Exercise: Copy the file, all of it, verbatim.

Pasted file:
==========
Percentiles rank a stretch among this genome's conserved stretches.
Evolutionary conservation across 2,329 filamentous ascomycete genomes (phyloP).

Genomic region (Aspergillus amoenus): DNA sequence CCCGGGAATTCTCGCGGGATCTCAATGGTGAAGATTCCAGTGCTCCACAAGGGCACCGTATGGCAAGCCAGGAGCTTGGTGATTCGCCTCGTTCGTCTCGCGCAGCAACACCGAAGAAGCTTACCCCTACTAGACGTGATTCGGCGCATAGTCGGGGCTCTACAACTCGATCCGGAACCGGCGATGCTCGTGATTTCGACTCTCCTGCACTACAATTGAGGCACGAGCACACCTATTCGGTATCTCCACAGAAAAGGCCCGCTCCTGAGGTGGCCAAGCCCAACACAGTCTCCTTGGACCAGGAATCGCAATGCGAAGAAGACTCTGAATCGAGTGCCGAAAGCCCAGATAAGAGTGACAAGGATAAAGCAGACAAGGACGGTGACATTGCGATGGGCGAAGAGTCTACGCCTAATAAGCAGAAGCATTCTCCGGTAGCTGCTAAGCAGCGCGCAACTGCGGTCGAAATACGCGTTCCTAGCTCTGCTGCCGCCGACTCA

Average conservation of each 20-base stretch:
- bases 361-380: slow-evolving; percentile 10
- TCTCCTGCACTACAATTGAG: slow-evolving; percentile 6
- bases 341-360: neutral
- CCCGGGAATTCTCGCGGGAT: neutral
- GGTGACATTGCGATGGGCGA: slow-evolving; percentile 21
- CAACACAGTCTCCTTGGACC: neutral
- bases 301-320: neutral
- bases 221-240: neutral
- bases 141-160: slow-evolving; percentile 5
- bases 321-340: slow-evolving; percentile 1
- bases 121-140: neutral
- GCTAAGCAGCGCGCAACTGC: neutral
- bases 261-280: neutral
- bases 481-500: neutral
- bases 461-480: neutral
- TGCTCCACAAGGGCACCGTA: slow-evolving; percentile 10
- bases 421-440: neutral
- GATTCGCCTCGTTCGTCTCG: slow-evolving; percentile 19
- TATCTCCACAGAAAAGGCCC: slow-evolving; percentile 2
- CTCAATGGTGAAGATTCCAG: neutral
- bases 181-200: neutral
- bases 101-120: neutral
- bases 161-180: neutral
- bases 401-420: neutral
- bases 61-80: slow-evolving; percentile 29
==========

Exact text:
Percentiles rank a stretch among this genome's conserved stretches.
Evolutionary conservation across 2,329 filamentous ascomycete genomes (phyloP).

Genomic region (Aspergillus amoenus): DNA sequence CCCGGGAATTCTCGCGGGATCTCAATGGTGAAGATTCCAGTGCTCCACAAGGGCACCGTATGGCAAGCCAGGAGCTTGGTGATTCGCCTCGTTCGTCTCGCGCAGCAACACCGAAGAAGCTTACCCCTACTAGACGTGATTCGGCGCATAGTCGGGGCTCTACAACTCGATCCGGAACCGGCGATGCTCGTGATTTCGACTCTCCTGCACTACAATTGAGGCACGAGCACACCTATTCGGTATCTCCACAGAAAAGGCCCGCTCCTGAGGTGGCCAAGCCCAACACAGTCTCCTTGGACCAGGAATCGCAATGCGAAGAAGACTCTGAATCGAGTGCCGAAAGCCCAGATAAGAGTGACAAGGATAAAGCAGACAAGGACGGTGACATTGCGATGGGCGAAGAGTCTACGCCTAATAAGCAGAAGCATTCTCCGGTAGCTGCTAAGCAGCGCGCAACTGCGGTCGAAATACGCGTTCCTAGCTCTGCTGCCGCCGACTCA

Average conservation of each 20-base stretch:
- bases 361-380: slow-evolving; percentile 10
- TCTCCTGCACTACAATTGAG: slow-evolving; percentile 6
- bases 341-360: neutral
- CCCGGGAATTCTCGCGGGAT: neutral
- GGTGACATTGCGATGGGCGA: slow-evolving; percentile 21
- CAACACAGTCTCCTTGGACC: neutral
- bases 301-320: neutral
- bases 221-240: neutral
- bases 141-160: slow-evolving; percentile 5
- bases 321-340: slow-evolving; percentile 1
- bases 121-140: neutral
- GCTAAGCAGCGCGCAACTGC: neutral
- bases 261-280: neutral
- bases 481-500: neutral
- bases 461-480: neutral
- TGCTCCACAAGGGCACCGTA: slow-evolving; percentile 10
- bases 421-440: neutral
- GATTCGCCTCGTTCGTCTCG: slow-evolving; percentile 19
- TATCTCCACAGAAAAGGCCC: slow-evolving; percentile 2
- CTCAATGGTGAAGATTCCAG: neutral
- bases 181-200: neutral
- bases 101-120: neutral
- bases 161-180: neutral
- bases 401-420: neutral
- bases 61-80: slow-evolving; percentile 29